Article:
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Former ambassador goes off on Republicans trying to attack decorated war vet testifying against Trump

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National Security Council Ukraine expert Lieutenant Colonel Alexander Vindman is a decorated Iraq War veteran, who spoke out to a Congressional hearing Tuesday. In his opening statement, Vindman said that he focused on his sense of duty when deciding whether to testify against the president.

Republicans have worked to undermine and attack witnesses, particularly the whistleblower who filed a complaint alerting Congress President Donald Trump was using military funds to Ukraine to demand they open an investigation into former Vice President Joe Biden.

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When speaking to MSNBC about the hearing, former U.S. Ambassador to Russia Michael McFaul went off on Trump’s allies, who are working to attack the integrity of the veteran.

“First, I know Colonel Vindman; we served together in Moscow,” McFaul said. “He was a military attaché there. A first-rate officer, knows Russia, knows Ukraine. One of the best and the brightest. And when I hear this disparagement of him by some people allegedly claiming this might be an allegation of espionage, it really angers me.”

McFaul called the claim outrageous for Republicans to destroy a soldier that spoke out only because he took his sense of duty seriously.

“It is outrageous, and it needs to stop,” an angry McFaul told MSNBC. “This is somebody who has served on the battlefield and off. You can disagree with his actions, and we can talk about that, but you cannot attack his integrity, and you certainly cannot slander him because of his ethnicity. It really bothers me. Sorry.”

McFaul said that Vindman was reaffirming what was already known and revealed by both the whistleblower and the White House summary of the Ukraine call.

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“He happened to be on the call, and what you have here is just clear as day, it is the use of a public office, in this case, the Oval Office, the president of the United States, for private personal gain in his reelection efforts for 2020,” he continued. “It’s just clear as day. There should be no argument about what the facts are. The argument is whether that’s right or wrong and an impeachable offense or not, but the facts are clear, and Col. Vindman is adding more detail to what we already know.”

Watch the full panel below:

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Greece elects first woman president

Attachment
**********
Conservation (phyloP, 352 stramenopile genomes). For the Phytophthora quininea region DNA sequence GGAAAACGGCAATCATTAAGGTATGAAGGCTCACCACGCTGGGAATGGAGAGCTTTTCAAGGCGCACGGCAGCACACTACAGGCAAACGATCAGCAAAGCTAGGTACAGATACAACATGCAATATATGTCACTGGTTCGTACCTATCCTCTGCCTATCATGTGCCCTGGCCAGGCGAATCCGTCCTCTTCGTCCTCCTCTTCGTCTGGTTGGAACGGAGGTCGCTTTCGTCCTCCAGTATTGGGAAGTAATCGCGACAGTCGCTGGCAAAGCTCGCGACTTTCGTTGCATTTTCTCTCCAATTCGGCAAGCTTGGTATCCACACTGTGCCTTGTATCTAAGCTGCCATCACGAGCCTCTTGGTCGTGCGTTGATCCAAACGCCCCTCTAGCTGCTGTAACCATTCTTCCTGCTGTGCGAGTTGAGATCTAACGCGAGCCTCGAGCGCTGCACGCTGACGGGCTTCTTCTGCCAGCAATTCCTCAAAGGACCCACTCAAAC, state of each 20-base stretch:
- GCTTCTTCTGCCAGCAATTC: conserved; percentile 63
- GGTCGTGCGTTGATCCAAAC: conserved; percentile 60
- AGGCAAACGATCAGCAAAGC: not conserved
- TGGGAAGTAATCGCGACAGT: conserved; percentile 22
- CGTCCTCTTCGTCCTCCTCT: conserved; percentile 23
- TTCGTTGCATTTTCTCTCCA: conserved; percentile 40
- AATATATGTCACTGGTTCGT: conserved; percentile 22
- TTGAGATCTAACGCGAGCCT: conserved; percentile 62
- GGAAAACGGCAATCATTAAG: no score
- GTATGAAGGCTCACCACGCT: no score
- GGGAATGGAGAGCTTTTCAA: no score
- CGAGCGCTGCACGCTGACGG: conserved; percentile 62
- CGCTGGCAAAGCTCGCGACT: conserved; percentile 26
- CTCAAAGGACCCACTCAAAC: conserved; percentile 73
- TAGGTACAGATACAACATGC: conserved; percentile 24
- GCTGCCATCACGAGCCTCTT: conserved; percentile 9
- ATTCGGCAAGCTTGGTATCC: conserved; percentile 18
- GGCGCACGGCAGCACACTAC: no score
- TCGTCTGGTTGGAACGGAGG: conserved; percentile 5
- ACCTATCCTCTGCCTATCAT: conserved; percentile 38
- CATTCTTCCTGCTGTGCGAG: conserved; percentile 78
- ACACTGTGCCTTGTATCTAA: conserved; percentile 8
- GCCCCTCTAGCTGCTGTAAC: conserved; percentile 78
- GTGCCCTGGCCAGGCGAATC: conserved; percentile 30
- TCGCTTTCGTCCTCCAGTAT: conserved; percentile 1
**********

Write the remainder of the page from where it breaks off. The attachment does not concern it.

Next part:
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Greece's parliament on Wednesday elected the first woman president in the country's history, a senior judge with an expertise in environmental and constitutional law.

A cross-party majority of 261 MPs voted in favour of 63-year-old Ekaterini Sakellaropoulou, parliament chief Costas Tassoulas said.

"Ekaterini Sakellaropoulou has been elected president of the republic," Tassoulas said.

The new president, until now the head of Greece's top administrative court, the Council of State, will take her oath of office on March 13, he added.

The daughter of a Supreme Court judge, Sakellaropoulou completed postgraduate studies at Paris's Sorbonne university.

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President Trump was briefed by Bill Barr that abuse of power is an impeachable offense: report

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President Donald Trump's legal defense team in the impeachment trial has been repeatedly argued that presidential abuse of power does not count as a "high crime" under the United States constitution.

Legal experts have harshly criticized the argument. And as The New York Times reported Tuesday, one critic is Trump's attorney general.

"In summer 2018, when he was still in private practice, Mr. Barr wrote a confidential memo for the Justice Department and Mr. Trump’s legal team to help the president get out of a problem. The special counsel, Robert S. Mueller III, was pressuring him to answer questions about whether he had illegally impeded the Russia investigation," the newspaper reported.

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Ana Kasparian's #NoFilter

Adam Schiff schools Republican senators: We’re making it hard for you to say ‘no’ to transparency

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The House knows that Sen. Mitch McConnell (R-KY) and the Republicans will all vote down the amendments to the rules to have access to all of the information in the impeachment trial. But Rep. Adam Schiff (D-CA) told them, he has no intention of making it easy on them.

One argument the White House has put forth is that they should abide by the Clinton precedent, which gives members the chance to approve witnesses only after the case is made. Schiff said that the decision was made only after 90,000 pages of documents were released by the White House. If President Donald Trump released 90,000 pages of documents, this argument likely wouldn't be happening. Instead, they've stonewalled at every turn.

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